The femur (commonly called the thighbone) is the longest and the strongest bone in the body. To break the femur across its length, or shaft, takes a great deal of force, such as might occur in a car accident or a fall from a high place. Repairing the broken bone often requires open reduction internal fixation surgery and it’s not unusual that there are also accompanying complications such as blood vessel injuries. Mid-shaft femur fracture traumatic injuries can be life-threatening injuries due to significant blood loss.

Here’s what the normal, non-fractured, femur looks like:

New York jurors have recognized the severity of pain and suffering from femur fracture cases and awarded significant verdicts – often in the millions. In a recent case, Mostafa v. Daraselia (Civil Court, Kings County; Index # 300737/07; 11/13/08), a 26 year old taxi driver was awarded $2,720,000 for his pain and suffering ($1,900,000 past, $825,000 future) after he suffered a comminuted femur fracture (the bone was broken into more than two distinct fragments).

In November 1994, Mostafa was walking between two cars at a gas station when one of them lurched and pinned him between the two, shearing his thighbone and also resulting in an occlusion of the artery in his leg. He underwent two emergency surgeries to repair the leg’s artery and had to wait 13 days until the bone fracture could be addressed by open reduction internal fixation surgery with five screws. His doctors testified he’d need more arterial surgery and probably surgery around his knee as well.

Mr. Mostafa was left with very ugly and disfiguring scars, weakness (atrophy) in his leg’s quadriceps muscle and residual reduction in his leg’s range of motion. The jury, after a nine day trial in November 2008, took only an hour and 15 minutes to decide that $1,900,000 was a fair verdict for Mostafa’s terrible course of treatment and his pain and suffering over the prior four years. They then added $825,000 for his future pain and suffering (over the course of the next 45 years).

Here’s what the femur looks like after open reduction internal fixation surgery to repair the fracture:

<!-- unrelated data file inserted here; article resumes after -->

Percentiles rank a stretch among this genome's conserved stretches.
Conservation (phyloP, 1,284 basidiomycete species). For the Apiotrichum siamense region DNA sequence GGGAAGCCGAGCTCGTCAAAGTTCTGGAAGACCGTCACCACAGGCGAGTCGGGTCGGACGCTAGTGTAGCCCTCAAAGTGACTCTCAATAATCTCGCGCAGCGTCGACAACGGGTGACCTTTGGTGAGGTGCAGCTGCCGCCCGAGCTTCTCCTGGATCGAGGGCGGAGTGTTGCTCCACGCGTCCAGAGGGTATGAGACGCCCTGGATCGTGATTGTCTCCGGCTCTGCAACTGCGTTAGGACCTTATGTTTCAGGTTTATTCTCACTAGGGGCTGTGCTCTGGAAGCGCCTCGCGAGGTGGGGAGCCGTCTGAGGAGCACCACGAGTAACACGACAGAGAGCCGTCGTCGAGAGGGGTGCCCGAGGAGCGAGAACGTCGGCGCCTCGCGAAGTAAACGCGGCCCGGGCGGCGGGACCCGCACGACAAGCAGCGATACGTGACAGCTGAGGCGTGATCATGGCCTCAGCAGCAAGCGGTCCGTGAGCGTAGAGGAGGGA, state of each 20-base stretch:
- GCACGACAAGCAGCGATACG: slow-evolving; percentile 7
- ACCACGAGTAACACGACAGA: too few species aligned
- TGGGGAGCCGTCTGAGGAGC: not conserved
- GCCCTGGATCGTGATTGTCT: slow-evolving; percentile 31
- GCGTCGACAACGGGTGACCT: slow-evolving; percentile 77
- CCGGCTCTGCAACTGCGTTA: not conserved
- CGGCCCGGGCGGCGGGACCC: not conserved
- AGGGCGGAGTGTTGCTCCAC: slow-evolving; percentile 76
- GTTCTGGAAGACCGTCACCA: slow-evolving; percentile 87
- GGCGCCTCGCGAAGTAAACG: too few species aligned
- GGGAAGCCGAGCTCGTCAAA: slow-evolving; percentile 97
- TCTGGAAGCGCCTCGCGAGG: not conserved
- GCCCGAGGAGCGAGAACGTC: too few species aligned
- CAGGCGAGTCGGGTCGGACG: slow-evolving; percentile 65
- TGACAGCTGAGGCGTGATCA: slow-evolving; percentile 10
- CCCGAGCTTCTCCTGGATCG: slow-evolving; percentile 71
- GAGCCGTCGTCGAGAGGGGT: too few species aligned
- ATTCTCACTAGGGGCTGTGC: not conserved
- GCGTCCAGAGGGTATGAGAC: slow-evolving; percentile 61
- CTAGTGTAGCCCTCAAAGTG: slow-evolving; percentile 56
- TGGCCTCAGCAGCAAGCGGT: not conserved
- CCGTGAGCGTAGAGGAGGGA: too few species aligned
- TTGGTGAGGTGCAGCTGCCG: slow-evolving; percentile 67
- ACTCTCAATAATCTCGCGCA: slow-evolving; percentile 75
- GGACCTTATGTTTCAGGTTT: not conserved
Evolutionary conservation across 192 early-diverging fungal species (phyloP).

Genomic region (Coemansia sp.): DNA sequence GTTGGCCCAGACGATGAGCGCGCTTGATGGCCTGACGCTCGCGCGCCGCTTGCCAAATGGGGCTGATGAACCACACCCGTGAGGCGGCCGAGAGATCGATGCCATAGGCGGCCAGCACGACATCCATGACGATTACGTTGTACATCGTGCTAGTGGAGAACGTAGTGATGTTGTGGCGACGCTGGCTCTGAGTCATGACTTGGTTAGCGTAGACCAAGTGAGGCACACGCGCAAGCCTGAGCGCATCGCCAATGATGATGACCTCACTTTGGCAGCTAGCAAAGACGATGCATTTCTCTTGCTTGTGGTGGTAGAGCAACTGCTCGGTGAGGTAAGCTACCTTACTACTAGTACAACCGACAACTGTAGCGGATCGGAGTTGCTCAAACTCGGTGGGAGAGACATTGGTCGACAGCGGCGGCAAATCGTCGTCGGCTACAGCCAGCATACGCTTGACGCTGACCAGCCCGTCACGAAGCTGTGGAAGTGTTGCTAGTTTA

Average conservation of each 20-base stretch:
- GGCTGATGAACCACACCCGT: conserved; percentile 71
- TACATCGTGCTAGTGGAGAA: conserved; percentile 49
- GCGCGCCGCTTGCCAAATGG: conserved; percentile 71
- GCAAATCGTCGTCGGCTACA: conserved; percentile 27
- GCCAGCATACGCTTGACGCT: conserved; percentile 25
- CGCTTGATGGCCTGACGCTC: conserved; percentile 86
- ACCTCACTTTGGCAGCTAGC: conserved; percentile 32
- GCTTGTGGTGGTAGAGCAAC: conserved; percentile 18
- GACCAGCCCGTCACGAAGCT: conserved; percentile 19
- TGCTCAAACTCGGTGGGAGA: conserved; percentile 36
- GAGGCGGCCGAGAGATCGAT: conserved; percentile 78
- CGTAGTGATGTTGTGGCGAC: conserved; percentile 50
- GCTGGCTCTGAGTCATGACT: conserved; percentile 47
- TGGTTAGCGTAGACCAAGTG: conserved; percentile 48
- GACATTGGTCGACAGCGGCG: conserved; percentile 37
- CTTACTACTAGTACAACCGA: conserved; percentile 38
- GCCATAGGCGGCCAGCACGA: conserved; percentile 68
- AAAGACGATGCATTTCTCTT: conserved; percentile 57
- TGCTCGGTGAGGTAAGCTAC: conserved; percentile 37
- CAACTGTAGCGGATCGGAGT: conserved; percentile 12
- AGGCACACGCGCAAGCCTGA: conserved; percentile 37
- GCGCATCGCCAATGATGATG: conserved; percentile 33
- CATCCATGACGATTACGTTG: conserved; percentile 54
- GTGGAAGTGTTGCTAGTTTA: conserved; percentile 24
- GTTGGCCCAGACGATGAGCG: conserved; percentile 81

The leading appellate cases ruling on pain and suffering for femur fracture injuries in New York indicate that an award like the one for $2,720,000 in the Mostafa case would be upheld. For example, in Lopez v. Gomez, the appellate court affirmed a Bronx County jury’s award of $1,500,000 just for past pain and suffering for a seven year old boy in a car accident who sustained a comminuted fracture of his femur. The boy was hospitalized for three weeks, underwent surgery and was left with leg shortening.

In Carl v. Daniel, another appeal from a Bronx County case, Colette Billups was 12 years old when she was a passenger in a car accident in which it took a half hour to extricate her from the car and she suffered a severe comminuted fracture of her left femur. She had two surgeries within a week of the accident – one to insert a tibial pin into her leg and the other to insert an intramedullary rod into her femur. She had a third  surgery two years later to have the rod removed.

Unfortunately, the severe damage to the muscle tissue surrounding the area of Colette’s broken leg resulted in the formation of extra bone within the muscle tissue itself. This condition, called heterotopic ossification, erodes muscle tissue, causes weakness and is very painful. Colette’s doctors testified at trial, seven years after the accident, that it would increase in severity during the entire course of her life and that she would need an operation within five years to remove the excess bone once the pain became unbearable.